In the few days before I sat down in earnest to read it, Mariko Koike’s The Cat in the Coffin sat cheek-by-jowl in my reading pile with Georges Simenon’s The Widow. A fitting pair-up. Simenon’s lean and surgically precise psychological thrillers are enjoying some well-deserved attention back in the public eye thanks to the New York Review of Books, and while Koike’s Coffin doesn’t quite have the same lancet-like directness — Simenon can make one word do the work of twenty — it has more than a little of his eye for how evil breeds in apparently ordinary places.
Coffin’s breeding ground of evil is a locale that hasn’t been tapped often for works in translation from Japan: a point in the post-WWII landscape of that country where the American occupation’s presence rubbed off on the more well-to-do local population. In this case, it’s the household of one Goro Kawakubo, a freewheeling art professor with broadly Western tastes. He’s infatuated with everything from American jazz to French cars, much to the bedazzlement of the naïve young Masayo, the barely-twenty-year-old art student Goro hires in as household help and a governess of sorts for his eight-year-old daughter.
Momoko, the daughter, comes off as a possible model for Emily the Strange. Moody, disconnected from most everyone else in the adult world, she needs someone to help her out of the cocoon which has wrapped around her since her mother’s death. Momoko’s only connection to the outside world is through her cat, Lala, who serves as companion, plaything and radar detector. It’s not clear if Lala is the one picking up cues from Momoko about who’s good or bad, or if it’s the other way around. Koike sows deliberate confusion about that issue if only because she also exploits it quite vigorously later on in the book.
At first we think we have a good idea where things are headed. Momoko and Masayo slowly draw closer to each other, and the deck seems to be stacked in favor of the older woman discovering some terrible secret on Momoko’s behalf. Then in sweeps Goro’s new girlfriend of the week, Chinatsu. She’s everything Masayo isn’t: accultured, elegant, unsinkable even in the face of total rejection on Momoko’s part. The little girl hates Chinatsu’s guts at first sight, and goes right on hating her on general principles. Momoko can smell a fake a mile off, and everything about Chinatsu’s smiles and faux-sweetness reeks of fakery. It isn’t long before Masayo feels her own sympathies divided in three (and possibly) four different directions.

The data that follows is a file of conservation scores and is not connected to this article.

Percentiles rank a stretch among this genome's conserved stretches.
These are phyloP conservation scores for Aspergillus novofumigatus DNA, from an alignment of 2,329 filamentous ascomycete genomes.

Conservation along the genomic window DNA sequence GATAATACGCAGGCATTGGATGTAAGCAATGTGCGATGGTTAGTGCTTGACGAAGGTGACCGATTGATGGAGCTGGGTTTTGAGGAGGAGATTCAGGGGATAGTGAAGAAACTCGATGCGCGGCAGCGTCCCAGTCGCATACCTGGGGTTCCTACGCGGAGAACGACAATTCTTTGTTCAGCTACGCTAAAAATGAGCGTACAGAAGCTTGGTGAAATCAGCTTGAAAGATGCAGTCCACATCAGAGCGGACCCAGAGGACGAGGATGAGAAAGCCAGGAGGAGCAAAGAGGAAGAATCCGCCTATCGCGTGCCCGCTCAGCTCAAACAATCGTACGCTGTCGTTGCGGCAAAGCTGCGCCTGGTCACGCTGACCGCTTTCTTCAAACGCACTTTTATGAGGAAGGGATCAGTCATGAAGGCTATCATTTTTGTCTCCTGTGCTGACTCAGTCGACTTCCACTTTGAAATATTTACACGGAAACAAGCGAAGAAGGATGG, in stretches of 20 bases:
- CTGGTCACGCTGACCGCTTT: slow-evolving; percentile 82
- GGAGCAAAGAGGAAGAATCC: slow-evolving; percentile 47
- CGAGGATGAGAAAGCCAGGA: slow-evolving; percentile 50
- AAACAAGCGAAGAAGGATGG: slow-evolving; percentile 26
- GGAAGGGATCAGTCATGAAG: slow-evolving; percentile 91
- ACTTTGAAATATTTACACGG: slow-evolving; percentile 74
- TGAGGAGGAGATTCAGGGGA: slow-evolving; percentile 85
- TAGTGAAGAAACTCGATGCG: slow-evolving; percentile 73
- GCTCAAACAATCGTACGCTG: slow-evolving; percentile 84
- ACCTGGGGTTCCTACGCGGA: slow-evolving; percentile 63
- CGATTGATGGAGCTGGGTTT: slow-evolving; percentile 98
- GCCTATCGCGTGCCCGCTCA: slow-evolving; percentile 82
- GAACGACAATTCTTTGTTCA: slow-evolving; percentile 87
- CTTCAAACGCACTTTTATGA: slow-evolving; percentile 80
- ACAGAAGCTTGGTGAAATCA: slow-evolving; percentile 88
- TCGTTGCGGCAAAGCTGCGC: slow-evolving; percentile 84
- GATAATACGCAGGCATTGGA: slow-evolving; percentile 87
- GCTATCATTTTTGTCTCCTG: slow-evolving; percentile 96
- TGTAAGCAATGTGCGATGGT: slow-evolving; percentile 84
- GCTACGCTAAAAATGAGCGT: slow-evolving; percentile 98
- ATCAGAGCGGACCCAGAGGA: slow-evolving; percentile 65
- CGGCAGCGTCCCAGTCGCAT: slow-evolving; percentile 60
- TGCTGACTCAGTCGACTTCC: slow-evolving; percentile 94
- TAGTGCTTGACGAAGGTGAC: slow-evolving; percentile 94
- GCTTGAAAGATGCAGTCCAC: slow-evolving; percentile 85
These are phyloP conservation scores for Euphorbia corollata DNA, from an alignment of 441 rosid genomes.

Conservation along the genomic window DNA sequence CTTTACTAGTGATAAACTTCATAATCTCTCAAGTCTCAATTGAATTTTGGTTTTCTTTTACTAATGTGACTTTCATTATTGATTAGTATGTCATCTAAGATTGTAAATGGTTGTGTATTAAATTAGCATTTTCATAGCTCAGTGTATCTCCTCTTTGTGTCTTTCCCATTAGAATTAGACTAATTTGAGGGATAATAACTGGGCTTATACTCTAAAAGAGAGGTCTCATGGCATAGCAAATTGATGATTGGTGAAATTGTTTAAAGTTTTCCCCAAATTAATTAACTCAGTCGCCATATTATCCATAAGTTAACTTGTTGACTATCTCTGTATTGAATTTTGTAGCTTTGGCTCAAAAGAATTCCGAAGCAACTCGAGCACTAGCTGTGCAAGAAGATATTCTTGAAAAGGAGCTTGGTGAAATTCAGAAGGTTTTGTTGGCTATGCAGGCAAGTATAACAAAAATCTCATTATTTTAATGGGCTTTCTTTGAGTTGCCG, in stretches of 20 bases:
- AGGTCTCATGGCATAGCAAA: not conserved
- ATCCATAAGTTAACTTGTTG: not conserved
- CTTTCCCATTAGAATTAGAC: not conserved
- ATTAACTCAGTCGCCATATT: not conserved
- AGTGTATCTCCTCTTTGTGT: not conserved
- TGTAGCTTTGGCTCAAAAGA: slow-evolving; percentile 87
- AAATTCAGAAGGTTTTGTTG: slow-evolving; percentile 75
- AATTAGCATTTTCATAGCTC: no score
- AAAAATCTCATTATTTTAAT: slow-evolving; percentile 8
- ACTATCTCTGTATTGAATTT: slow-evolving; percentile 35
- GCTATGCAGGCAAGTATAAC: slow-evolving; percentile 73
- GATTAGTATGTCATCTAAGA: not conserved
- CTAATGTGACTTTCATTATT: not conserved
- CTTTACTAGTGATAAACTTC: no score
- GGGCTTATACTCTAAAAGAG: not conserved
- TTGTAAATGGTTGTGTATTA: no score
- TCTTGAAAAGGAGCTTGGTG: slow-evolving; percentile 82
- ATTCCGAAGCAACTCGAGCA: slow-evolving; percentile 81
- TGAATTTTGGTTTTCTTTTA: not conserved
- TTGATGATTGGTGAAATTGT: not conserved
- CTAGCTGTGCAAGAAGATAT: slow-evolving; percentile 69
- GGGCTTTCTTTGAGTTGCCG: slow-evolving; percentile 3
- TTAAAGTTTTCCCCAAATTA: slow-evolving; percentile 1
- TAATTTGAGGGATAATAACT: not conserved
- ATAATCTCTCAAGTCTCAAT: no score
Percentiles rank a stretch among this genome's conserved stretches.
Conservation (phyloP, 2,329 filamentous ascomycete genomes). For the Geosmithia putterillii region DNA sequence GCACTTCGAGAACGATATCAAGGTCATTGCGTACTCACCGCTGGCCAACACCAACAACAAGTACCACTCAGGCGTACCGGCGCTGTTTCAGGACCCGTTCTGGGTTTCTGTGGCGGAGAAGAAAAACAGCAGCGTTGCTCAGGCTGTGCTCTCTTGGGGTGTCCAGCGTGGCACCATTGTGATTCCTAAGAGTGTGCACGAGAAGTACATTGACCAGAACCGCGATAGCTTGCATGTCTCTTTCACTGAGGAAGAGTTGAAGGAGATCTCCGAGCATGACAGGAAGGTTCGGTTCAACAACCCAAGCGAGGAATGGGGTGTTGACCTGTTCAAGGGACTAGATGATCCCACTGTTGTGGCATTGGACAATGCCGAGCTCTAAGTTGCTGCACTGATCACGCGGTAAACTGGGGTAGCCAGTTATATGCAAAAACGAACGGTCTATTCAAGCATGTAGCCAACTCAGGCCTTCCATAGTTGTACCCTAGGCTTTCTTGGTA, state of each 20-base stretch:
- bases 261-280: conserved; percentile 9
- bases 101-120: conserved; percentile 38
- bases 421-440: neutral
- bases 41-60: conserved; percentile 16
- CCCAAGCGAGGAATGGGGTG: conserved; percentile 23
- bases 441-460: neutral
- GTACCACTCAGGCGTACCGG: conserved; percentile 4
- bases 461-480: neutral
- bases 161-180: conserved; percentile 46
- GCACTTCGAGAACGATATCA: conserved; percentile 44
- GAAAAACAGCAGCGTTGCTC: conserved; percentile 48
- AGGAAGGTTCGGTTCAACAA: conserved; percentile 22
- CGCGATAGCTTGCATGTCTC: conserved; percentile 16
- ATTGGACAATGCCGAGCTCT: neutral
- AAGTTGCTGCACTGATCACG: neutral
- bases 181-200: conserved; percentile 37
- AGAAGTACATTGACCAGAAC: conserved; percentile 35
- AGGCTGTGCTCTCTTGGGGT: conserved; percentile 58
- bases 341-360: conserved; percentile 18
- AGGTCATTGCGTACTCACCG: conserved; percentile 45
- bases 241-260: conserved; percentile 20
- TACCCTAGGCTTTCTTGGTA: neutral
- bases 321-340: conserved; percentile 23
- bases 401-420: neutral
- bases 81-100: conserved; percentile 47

Then we realize the deck has been stacked an entirely different way, and this is also the part where I need to stop revealing anything for fear of ruining the book’s fistful of well-earned surprises. Much of the suspense in a psychological thriller like this — whether in the social-realist Simenon mold, or the psychological-spellbinding Daphne du Maurier variety (as Coffin is, the more I think about it) — revolves around trying to anticipate where the real evil is, where the true moral culpability lies. Coffin lets you see evil everywhere and nowhere, but there is no cop-out ending where everyone is equally guilty and therefore no one should be blamed. It’s more sinister — or, to use the word that comes most readily to mind, dastardly.
Back in 1946 — not all that long before the events in Coffin take place, come to think of it — George Orwell took a few pages to lament the Decline of the English Murder. With tongue at least partly in cheek (with someone as dryly British as Orwell, you could scarcely tell at times), he noted how the public’s fascination for crime after WWII had turned away from the clever and the ingenious. “Perfect crimes” and untraceable poisonings for inheritances were out; messy, curiously passionless spur-of-the-moment killings were in. He longed instead for a crime with “dramatic and even tragic qualities which make it memorable and excite pity for both victim and murderer.” That sounds like a close match for the Mexican standoff of the heart at the center of Coffin.